Microsoft supposedly shelved Xbox VR due to inadequate technology

A few years ago, Microsoft said that virtual reality devices would come to Xbox One in 2018. However, CNET says that it seems like the company has abandoned those plans due to current limitations with technology. When the technology is mature, an Xbox headset will probably come along, but right now the project has been shelved.

It's no surprise that in order to provide a truly groundbreaking experience, you need powerful hardware and advanced displays. However, there are also complaints like nausea and muddy picture quality. Additionally, competitors aren't really setting the market ablaze. Despite the fact that there are tens of millions of PlayStation 4 consoles out there, Sony has only managed to sell roughly three million PlayStation VR units.

Microsoft should bring virtual reality to a future Xbox, but it won't be the Xbox One, that's for sure. Current games are still experimental and there isn't a "killer app" at the moment. A lot of the experiences are gimmicky or end up being promotional spin-offs. Hopefully the virtual reality market will continue to grow so that Microsoft decides to bring it to consoles.

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Asher Madan

Asher Madan handles gaming news for Windows Central. Before joining Windows Central in 2017, Asher worked for a number of different gaming outlets. He has a background in medical science and is passionate about all forms of entertainment, cooking, and antiquing.

  • Sensing great things for Xbox and PC gaming. Of course VR as a whole isn't very mature right now, the current technology will probably drag some more years until something new comes up.
  • If Microsoft keeps moving forward with Xbox and PC convergence I imagine the next generation of Windows mixed reality will play a big part.
  • Definitely, also I recall Phil Spencer saying they want a untethered experience. The xbox one x is more than capable of providing VR but any headset will have to be tethered and will take up the hdmi-out port. As I'm not sure if the USB side of One X is capable of pushing hi-fi images at fast and synced framerates (someone correct me if i'm wrong).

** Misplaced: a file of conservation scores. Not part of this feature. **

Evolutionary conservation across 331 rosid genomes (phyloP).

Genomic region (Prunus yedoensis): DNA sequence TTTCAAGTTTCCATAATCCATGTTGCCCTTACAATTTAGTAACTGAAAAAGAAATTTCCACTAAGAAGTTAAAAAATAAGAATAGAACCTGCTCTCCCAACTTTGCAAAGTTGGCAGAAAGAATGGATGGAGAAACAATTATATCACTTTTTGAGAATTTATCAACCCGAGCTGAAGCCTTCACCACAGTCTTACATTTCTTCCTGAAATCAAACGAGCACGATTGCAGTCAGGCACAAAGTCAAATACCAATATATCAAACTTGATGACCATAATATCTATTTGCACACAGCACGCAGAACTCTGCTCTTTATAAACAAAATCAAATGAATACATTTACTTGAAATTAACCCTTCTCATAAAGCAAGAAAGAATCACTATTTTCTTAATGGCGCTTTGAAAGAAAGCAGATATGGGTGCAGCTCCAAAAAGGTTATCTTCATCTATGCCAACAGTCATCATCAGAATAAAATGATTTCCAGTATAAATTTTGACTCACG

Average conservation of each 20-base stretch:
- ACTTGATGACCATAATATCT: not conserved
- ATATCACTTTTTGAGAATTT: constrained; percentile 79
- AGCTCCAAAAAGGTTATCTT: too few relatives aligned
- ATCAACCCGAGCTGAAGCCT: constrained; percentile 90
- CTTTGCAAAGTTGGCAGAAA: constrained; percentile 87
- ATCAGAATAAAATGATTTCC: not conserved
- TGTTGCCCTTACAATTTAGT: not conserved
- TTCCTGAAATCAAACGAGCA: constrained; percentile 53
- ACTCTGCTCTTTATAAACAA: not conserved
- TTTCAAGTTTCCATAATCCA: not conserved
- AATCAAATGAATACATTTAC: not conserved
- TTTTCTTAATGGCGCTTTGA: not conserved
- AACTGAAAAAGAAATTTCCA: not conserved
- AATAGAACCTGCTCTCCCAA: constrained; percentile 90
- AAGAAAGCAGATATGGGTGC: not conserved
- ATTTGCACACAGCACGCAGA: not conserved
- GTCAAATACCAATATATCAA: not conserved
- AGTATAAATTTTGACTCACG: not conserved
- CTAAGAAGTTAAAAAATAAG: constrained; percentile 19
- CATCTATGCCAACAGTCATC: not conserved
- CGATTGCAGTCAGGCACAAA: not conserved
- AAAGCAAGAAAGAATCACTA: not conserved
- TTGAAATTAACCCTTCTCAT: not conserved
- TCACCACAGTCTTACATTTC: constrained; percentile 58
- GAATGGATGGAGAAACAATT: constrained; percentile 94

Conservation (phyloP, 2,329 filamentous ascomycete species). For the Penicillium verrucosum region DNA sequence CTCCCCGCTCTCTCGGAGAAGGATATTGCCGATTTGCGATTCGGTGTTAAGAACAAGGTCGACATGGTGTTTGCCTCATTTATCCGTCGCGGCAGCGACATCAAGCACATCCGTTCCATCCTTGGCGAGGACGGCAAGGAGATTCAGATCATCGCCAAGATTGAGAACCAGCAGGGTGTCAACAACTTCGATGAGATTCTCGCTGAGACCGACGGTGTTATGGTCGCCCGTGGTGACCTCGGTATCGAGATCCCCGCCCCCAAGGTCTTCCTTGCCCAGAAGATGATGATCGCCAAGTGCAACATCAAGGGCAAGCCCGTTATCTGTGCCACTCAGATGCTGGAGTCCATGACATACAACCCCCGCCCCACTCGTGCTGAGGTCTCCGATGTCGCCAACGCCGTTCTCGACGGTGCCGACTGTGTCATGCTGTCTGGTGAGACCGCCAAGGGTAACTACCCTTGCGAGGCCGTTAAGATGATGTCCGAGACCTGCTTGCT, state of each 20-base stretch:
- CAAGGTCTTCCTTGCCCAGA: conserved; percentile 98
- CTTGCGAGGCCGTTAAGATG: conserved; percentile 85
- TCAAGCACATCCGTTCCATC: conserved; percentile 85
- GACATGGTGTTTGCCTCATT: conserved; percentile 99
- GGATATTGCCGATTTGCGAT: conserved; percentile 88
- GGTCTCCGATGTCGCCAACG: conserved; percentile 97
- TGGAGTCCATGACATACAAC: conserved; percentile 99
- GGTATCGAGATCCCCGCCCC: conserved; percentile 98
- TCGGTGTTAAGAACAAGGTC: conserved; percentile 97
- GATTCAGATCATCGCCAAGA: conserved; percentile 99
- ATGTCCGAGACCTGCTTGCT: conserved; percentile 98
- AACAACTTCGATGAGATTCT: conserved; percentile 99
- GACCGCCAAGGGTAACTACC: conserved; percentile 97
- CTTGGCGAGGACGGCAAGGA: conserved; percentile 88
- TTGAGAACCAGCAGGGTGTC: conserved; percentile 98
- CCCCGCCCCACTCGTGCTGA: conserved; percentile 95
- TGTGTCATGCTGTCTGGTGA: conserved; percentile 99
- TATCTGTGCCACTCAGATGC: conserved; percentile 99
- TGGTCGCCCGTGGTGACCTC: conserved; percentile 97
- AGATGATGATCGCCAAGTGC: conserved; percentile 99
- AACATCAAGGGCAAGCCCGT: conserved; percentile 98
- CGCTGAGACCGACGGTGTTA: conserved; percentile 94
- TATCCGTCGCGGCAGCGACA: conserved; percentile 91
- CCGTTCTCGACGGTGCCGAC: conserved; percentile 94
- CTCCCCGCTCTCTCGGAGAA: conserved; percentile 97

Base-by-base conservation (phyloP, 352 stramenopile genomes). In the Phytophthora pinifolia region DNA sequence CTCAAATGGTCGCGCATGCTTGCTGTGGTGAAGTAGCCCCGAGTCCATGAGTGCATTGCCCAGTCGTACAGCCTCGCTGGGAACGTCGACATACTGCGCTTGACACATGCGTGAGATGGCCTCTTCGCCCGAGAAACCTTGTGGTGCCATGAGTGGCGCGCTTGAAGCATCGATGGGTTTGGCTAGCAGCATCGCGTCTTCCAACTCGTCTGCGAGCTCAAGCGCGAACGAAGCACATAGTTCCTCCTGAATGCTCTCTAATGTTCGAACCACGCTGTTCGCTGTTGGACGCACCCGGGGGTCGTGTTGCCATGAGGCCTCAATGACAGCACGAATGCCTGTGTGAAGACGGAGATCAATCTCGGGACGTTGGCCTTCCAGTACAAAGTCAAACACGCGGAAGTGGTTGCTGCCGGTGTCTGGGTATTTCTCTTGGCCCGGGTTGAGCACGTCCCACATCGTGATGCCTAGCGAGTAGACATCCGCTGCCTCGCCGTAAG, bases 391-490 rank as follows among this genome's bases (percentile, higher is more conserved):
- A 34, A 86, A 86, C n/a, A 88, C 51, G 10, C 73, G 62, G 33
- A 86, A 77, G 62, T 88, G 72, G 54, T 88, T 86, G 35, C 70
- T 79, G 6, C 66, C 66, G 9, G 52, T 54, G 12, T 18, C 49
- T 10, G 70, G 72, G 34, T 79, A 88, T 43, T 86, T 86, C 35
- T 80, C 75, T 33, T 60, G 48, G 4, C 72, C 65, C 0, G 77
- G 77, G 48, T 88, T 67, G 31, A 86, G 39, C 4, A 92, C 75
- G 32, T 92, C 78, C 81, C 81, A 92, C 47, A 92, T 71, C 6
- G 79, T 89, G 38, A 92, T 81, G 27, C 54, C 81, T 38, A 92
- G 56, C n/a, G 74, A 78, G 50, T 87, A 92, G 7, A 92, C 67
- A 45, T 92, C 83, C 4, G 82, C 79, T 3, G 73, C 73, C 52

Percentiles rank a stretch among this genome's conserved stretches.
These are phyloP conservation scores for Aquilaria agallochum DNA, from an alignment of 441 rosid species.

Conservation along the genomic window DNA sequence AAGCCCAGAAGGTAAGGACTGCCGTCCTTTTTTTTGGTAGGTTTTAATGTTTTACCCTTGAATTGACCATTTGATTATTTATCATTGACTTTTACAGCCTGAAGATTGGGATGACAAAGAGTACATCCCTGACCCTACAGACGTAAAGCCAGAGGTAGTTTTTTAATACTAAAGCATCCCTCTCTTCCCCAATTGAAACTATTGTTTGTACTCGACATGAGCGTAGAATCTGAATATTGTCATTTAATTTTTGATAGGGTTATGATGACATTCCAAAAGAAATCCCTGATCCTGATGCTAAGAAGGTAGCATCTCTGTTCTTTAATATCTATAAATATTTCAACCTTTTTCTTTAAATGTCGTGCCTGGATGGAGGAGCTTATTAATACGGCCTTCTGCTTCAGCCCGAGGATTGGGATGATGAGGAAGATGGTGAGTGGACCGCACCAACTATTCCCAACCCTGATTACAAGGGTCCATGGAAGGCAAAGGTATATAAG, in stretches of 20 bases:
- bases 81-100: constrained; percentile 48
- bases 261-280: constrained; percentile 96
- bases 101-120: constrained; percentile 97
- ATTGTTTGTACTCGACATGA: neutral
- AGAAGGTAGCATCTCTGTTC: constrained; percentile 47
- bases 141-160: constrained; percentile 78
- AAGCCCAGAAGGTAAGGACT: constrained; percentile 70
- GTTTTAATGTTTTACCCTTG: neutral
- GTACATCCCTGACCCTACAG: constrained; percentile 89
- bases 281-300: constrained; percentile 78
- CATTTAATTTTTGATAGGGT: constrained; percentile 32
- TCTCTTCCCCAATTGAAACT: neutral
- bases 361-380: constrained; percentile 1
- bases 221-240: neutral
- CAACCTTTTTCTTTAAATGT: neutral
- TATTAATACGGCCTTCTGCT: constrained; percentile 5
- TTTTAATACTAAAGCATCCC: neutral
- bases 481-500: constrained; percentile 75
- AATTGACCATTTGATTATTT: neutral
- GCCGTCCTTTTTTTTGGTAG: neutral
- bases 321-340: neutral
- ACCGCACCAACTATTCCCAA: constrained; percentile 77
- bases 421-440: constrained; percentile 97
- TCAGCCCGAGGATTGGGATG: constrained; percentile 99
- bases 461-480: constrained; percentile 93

• They probably didn't find a way to cram a bunch of ads into the visor. That's why.
  • You underestimate their ad cramming capabilities.
  • @DJCBS nah, they probably axed it to just to annoy you 😶.
  • MS isn't Google.
  • Sounds like you haven't used Windows 10 yet.
  • Sounds like you haven't...?
  • and you didn't use android yet.
  • I think VR is headed in the right direction though. Spencer said on Twitter a while ago that they won't bring VR to Xbox until they have wireless VR headsets. I love playing games in VR, but the price seems to hold back the majority of the public.
  • 150 dollars? You could get some WMR headsets for that recently.
  • Most people don't own a PC capable of using Windows MR, rift, or Vive. The cost for those people is too high when it includes the need to buy a new PC.
  • To be honest, most people will just to need to buy decent graphics cards. The screens in the headsets aren't that big so it doesn't to push that many pixels compared to a pure 4K screen. But due to crypto mining graphics card aren't exactly cheap anymore.
  • That's not how it works. VR headsets have dual high resolution displays, each of which are being fed separate data and 90fps required for fluid graphics (without nausea). For instance the Samsung HMD Odyssey with its dual AMOLED displays at 1440x1600 each is pushing 4.6 million pixels per frame. By comparison 4k screens are pushing 8.2 million pixels per frame, but they don't necessarily have to push 90fps to stay locked in, 60fps or even lower with gSync or FreeSync. As a result while its fewer pixels in VR, the actual hardware requirements are about the same. The physical size of the screens is not relevant to the discussion, it's about the number of pixels being pushed and how many need to be pushed per second for a fluid experience.